Articles & Insights

Pick Me! How To Make Yourself Stand Out During The Hiring Process

From the very first interaction, you are making an impression. Every communication, be it by e-mail, text, letter, over video or on the phone, should be well-thought out and reflect you and your goals.

Sloppy grammar, cluttered and untidy background, ill-prepared questions – any of these can scupper your chances of landing that job in a highly competitive candidate pool.

How do you make yourself the stand-out candidate? In addition to the basics on dressing smart, arriving promptly etc., here are some important steps to take:

  • Preparation is vital. Understand the role, and while you can easily review the website and publicly available information, go the extra mile, research the competition, find out what differentiates the company from their competitors, discover more about the brand and how they position themselves within the market. Given the opportunity, demonstrate your understanding of their vision and how you see yourself contributing to them reaching their goals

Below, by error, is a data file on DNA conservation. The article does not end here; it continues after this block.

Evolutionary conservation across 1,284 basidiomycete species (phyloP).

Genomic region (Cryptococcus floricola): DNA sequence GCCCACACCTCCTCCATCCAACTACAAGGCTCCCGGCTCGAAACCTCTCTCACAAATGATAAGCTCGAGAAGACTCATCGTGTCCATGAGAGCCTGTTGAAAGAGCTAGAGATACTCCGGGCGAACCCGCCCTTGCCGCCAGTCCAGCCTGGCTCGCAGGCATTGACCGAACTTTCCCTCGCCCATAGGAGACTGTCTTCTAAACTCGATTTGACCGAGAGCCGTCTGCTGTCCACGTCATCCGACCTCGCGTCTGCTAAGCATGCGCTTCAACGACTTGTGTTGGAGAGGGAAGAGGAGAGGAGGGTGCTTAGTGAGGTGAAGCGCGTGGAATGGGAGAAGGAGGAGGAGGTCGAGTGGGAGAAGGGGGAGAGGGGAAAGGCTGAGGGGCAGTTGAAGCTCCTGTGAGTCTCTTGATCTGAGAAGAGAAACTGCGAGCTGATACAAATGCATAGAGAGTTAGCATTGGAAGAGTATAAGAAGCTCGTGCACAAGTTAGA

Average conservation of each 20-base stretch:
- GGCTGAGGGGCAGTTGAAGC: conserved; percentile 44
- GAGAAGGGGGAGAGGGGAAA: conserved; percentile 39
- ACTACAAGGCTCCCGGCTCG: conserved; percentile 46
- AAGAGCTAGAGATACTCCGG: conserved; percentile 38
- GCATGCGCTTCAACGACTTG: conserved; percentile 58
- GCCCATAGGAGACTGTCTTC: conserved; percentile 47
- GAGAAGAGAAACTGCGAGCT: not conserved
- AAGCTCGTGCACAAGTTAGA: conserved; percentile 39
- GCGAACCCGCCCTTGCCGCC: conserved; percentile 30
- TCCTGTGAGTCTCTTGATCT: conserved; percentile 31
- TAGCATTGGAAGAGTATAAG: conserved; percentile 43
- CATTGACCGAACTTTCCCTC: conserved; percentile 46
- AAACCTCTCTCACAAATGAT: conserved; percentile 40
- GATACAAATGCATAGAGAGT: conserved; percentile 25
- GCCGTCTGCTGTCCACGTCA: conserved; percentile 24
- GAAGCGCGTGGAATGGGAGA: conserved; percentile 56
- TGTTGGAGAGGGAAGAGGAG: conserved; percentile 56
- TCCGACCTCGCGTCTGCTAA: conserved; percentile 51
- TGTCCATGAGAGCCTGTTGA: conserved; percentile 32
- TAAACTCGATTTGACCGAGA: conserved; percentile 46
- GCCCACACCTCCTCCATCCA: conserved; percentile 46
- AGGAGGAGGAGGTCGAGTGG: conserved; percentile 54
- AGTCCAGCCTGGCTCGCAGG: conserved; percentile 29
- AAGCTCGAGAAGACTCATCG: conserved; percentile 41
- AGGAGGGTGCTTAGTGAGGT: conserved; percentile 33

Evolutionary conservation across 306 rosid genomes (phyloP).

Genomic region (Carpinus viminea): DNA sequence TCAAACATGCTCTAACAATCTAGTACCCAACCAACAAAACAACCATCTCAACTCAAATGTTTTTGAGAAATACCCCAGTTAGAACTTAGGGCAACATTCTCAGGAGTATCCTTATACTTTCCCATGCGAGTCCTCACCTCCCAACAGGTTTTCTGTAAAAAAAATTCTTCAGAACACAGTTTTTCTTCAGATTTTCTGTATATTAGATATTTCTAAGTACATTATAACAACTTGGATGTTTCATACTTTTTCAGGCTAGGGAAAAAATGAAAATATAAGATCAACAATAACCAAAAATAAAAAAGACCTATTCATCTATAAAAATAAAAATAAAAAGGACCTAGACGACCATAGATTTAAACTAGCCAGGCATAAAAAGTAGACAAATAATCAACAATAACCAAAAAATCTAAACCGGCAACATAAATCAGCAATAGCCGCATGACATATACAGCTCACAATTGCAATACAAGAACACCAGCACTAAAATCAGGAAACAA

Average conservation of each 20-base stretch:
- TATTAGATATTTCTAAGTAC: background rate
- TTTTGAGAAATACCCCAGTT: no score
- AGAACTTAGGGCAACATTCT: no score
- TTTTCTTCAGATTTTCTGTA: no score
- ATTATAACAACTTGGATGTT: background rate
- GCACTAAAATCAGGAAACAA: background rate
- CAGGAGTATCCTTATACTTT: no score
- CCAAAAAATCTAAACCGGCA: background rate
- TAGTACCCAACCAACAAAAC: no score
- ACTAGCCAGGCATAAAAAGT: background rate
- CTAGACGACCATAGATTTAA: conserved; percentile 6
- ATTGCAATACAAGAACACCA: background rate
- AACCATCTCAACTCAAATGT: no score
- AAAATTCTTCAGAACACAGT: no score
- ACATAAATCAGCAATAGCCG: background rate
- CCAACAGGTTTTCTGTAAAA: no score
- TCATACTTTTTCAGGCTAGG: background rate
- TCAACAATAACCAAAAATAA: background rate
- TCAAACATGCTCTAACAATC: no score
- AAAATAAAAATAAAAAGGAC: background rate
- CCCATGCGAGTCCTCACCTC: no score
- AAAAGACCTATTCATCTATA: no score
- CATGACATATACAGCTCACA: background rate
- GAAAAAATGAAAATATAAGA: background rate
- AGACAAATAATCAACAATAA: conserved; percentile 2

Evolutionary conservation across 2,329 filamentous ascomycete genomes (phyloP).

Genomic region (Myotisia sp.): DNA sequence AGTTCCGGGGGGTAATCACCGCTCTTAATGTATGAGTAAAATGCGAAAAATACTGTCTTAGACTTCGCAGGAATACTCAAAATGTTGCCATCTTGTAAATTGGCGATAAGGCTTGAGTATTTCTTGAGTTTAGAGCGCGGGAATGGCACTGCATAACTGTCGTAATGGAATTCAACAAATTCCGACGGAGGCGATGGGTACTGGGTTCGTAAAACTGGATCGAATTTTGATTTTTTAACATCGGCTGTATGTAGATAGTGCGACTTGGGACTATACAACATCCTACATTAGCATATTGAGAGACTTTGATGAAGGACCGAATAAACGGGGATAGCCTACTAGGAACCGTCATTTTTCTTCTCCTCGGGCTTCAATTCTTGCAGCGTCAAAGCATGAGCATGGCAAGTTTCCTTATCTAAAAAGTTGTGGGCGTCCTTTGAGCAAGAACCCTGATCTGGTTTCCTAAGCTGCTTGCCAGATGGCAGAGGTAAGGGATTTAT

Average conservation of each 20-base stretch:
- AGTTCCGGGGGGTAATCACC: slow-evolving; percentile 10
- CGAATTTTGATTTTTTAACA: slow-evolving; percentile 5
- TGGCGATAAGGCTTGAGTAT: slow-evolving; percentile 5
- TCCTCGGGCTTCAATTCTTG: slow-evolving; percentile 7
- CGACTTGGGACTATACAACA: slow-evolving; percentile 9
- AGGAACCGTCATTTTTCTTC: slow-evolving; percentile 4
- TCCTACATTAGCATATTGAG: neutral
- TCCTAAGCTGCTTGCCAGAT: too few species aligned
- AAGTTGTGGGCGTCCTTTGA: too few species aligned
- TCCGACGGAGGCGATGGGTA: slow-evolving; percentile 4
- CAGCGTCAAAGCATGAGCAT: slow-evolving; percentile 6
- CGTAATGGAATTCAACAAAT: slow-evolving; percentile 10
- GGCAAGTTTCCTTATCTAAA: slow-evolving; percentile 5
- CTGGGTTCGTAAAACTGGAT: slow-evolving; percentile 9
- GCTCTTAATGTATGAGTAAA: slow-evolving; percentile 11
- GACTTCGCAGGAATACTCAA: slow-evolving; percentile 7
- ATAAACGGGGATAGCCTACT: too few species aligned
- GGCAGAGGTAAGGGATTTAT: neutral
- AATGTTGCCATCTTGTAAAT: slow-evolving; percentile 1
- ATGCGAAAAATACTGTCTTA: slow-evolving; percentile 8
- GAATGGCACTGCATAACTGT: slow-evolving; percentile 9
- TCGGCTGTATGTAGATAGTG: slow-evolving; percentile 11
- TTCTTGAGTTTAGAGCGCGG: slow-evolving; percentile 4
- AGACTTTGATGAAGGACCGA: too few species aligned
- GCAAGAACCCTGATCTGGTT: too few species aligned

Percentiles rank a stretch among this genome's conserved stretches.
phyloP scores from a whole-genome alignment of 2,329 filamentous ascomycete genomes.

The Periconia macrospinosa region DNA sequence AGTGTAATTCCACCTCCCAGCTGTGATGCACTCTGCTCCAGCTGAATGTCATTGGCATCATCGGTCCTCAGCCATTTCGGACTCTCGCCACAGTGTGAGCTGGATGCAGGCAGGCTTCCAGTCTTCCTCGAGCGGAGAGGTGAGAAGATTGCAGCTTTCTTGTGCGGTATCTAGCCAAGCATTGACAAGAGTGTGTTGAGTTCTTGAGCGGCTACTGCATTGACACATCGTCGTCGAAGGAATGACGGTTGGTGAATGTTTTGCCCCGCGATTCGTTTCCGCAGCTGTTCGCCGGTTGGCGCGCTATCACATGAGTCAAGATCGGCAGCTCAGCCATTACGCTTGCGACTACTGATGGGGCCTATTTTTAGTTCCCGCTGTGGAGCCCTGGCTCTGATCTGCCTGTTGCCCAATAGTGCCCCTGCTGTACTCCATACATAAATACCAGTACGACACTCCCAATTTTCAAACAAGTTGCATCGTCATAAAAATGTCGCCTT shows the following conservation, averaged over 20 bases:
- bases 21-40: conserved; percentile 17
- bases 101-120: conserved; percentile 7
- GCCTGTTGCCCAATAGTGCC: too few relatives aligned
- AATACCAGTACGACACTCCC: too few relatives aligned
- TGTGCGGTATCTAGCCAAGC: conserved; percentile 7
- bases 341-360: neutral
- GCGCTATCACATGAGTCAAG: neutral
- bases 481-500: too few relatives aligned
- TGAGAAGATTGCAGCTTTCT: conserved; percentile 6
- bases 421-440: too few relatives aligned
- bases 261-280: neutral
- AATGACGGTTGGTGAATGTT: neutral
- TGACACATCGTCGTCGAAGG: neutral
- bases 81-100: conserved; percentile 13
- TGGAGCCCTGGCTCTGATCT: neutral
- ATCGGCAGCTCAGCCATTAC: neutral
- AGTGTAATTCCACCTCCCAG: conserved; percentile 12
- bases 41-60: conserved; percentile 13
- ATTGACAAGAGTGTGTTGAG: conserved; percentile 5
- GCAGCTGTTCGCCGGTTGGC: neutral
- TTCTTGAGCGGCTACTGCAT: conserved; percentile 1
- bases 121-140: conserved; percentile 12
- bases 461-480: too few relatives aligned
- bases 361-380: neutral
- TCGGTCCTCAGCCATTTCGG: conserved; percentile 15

• Understand what you really want from your next role, where your passion lies and how the new role fits. Show your enthusiasm, but be realistic. Ask about the challenges and expectations for the first year. Show that you don’t shy away from being measured by results

 

  • Be concise. Elaborate but don’t over share or dive too deep into the minutia, and make sure you answer the question!

  

  • Prepare your referees. Always treating others with respect, resisting the temptation to burn bridges, establishing and reflecting your values will support you in your future job search; you never know when you may need a reference, or who knows whom in your industry!

 

  • Every interaction matters. From the first interview with a lower level employee or the courtesy you extend the receptionist; they all count.

The attention to detail, building relationships and clear, concise and respectful interactions will prepare you well for your next career step.

 

By Rowena McAllister